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NHTSA pushes Bush CAFE plan on Hill to skeptical Congress

November 17, 2010
By Ray Scarpelli Sr., Metro Chicago NADA Director

National Highway Traffic Safety Administrator Nicole Nason recently testified before the energy and air subcommittee of the House Energy and Commerce Committee about President Bush’s plan to increase fuel efficiency by boosting fuel economy standards an average of 4 percent beginning in 2009.


Bush has proposed new rules to reduce projected annual gasoline consumption in the U.S. by 8.5 billion gallons, a goal he highlighted in January during his State of the Union address. To meet that goal, he has touted an attribute-based system for cars similar to the current fuel-efficiency rule for light trucks.


One aspect of the plan, criticized by lawmakers on both sides of the aisle, is to allow automakers to trade fuel efficiency credits, much as electric utilities trade sulfur dioxide credits in the EPA’s acid rain program. In the coming months, both the House and the Senate will hold numerous hearings on climate change and fuel efficiency.


In other legislative news:


With new bills addressing total-loss disclosure legislation introduced in both the House and Senate, co-sponsors are needed to help advance the bills through the legislative process. With a substantial show of support, Capitol Hill leaders are more likely to move the legislation to the floor. The bills, Senate Bill 545 and House Resolution 1029, ensure that the VINs of wrecked, flooded, or stolen vehicles are made publicly available before the cars are resold.


More information on total-loss disclosure, the corresponding legislation, and ways to contact your members of Congress can be found at:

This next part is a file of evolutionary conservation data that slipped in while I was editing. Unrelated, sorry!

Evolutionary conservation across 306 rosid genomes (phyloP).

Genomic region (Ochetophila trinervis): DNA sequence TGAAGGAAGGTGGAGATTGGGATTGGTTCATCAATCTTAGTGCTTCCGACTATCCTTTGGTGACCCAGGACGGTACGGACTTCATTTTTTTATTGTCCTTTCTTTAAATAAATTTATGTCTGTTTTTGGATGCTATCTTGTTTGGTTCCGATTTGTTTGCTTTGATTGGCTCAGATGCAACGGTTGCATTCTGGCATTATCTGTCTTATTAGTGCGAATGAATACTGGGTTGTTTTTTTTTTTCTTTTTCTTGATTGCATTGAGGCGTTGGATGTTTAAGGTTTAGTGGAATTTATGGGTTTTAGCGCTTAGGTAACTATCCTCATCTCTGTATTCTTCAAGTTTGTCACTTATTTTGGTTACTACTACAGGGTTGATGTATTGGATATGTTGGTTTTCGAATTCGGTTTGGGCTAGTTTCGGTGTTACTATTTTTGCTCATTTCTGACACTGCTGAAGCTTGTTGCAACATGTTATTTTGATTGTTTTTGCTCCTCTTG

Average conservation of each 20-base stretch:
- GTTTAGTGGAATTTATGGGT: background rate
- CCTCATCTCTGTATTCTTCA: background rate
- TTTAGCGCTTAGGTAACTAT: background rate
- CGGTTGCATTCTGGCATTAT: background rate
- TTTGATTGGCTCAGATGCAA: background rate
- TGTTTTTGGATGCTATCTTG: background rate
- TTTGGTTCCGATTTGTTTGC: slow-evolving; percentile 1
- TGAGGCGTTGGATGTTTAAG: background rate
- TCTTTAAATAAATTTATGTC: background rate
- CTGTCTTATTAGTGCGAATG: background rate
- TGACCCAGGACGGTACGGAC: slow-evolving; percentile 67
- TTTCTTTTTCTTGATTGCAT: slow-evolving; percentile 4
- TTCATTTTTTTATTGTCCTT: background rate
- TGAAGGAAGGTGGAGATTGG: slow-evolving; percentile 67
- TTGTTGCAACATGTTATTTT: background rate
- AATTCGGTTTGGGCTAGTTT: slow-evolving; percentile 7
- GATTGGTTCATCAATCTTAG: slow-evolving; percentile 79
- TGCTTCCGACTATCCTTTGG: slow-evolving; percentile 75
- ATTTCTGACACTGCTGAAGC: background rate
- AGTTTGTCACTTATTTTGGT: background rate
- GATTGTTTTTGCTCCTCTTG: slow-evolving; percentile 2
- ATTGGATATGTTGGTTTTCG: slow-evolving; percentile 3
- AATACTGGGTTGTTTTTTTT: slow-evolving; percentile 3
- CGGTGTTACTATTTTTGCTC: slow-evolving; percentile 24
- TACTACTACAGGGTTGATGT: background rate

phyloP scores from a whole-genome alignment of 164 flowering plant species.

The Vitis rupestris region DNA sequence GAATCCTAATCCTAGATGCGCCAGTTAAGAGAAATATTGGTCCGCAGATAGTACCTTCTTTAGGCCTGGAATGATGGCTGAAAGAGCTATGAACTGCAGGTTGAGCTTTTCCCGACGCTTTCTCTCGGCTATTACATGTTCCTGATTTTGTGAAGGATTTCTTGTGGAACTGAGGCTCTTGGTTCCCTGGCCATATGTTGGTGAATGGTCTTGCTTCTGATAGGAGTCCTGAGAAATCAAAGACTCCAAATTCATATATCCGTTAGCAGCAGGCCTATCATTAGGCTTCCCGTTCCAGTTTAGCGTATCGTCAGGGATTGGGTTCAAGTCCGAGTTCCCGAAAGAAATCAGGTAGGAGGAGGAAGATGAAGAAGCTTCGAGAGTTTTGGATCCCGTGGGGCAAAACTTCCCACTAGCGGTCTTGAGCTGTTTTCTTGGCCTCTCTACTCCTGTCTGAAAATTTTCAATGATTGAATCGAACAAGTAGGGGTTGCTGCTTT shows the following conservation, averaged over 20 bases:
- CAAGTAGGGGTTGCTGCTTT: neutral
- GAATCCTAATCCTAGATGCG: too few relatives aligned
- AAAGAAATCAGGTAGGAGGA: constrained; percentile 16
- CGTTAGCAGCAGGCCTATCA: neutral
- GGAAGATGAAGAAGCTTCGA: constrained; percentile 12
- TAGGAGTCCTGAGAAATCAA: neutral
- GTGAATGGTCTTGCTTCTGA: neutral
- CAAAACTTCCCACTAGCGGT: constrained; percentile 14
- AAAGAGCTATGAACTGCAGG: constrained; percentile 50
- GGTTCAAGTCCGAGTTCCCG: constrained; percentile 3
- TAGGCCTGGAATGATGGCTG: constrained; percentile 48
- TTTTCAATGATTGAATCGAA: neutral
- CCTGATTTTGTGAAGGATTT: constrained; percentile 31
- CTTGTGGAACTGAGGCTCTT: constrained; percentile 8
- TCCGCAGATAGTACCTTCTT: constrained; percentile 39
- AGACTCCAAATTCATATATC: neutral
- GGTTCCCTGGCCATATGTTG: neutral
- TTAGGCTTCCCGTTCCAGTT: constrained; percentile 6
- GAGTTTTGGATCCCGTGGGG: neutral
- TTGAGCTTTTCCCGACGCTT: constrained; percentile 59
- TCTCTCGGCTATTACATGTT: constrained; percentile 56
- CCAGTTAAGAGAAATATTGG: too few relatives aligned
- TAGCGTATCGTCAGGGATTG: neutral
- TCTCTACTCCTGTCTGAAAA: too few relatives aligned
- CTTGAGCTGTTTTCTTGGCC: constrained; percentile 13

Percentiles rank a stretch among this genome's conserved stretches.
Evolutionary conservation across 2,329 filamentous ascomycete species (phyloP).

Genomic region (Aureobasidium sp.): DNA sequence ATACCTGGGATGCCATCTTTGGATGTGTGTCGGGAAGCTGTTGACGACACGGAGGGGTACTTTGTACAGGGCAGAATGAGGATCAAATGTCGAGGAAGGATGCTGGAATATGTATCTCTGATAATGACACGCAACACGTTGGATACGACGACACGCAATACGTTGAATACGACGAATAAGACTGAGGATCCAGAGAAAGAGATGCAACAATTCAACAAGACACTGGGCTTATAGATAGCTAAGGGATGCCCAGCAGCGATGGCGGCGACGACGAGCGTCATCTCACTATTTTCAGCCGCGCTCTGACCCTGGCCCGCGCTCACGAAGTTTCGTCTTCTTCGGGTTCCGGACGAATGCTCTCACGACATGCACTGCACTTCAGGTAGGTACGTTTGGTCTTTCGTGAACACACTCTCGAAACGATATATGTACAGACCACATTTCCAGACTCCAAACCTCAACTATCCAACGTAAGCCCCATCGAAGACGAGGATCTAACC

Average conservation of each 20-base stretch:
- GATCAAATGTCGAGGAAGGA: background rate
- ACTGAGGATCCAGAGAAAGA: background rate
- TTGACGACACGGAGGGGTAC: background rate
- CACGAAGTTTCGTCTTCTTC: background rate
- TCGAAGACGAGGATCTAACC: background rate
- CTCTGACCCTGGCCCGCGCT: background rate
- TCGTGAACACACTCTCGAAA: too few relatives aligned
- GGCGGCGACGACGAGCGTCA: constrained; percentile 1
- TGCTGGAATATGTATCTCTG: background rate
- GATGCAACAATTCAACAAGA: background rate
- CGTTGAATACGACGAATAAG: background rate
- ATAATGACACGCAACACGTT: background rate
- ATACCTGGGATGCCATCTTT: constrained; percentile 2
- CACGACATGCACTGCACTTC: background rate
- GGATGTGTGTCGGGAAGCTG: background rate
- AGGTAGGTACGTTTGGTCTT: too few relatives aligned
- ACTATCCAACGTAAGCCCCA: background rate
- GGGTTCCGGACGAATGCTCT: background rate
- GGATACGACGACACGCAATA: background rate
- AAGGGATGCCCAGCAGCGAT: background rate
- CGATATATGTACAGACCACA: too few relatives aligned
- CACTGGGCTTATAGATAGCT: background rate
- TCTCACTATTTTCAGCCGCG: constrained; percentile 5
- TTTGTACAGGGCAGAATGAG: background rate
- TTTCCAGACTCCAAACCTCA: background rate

In NADA news:


  • NADA President Phil Brady was elected chairman of Automotive Youth Educational Systems (AYES). He succeeds General Motors Chief Executive Rick Wagoner. Brady was elected at the recent meeting of the board of directors for AYES, a partnership of automotive manufacturers, dealers, and schools to encourage young people to consider automotive technician careers and prepare them for such positions.


"My priority will be to increase dealer participation and involvement in AYES," said Brady. AYES helps dealers find their next generation of technicians, young people jump-start their careers, and customers get better service from well-trained employees. Among the initiatives planned this year is a new long-distance Web-based program primarily for dealers in areas without an AYES school nearby. The NADA is a founding member of AYES, and nearly 4,000 auto dealers support the organization.


  • The NADA has received reports that the Federal Trade Commission is investigating whether a dealership violated the FTC Safeguards Rule by allegedly e-mailing customer information on a credit application to others without encrypting or otherwise securing it. Dealers are reminded that the Safeguards Rule requires dealers to protect not just customer information physically within the dealership, but also customer information that dealers "access, collect, distribute, process, protect, store, use, transmit, dispose of, or otherwise handle. . . ."


For additional information, dealers should consult the NADA’s A Dealer Guide to Safeguarding Customer Information and the FTC’s recently updated compliance guidance on the Safeguards Rule at 

  • Register now to reserve one of the remaining seats available for the Dealer Academy Successors’ class in May. Also, get on board for the General Managers’ class, which begins in September. The Dealer Academy program combines six class sessions (lasting one week every other month, with individual focuses on major dealership departments). Classes are taught at NADA headquarters in McLean, Va. Join the ranks of the nearly 6,000 graduates of the Dealer Academy programs. For an application or more information, please call 800-252-6232, ext. 5.


And please contact me at 847-395-3600 if you think the NADA can help you with your business concerns.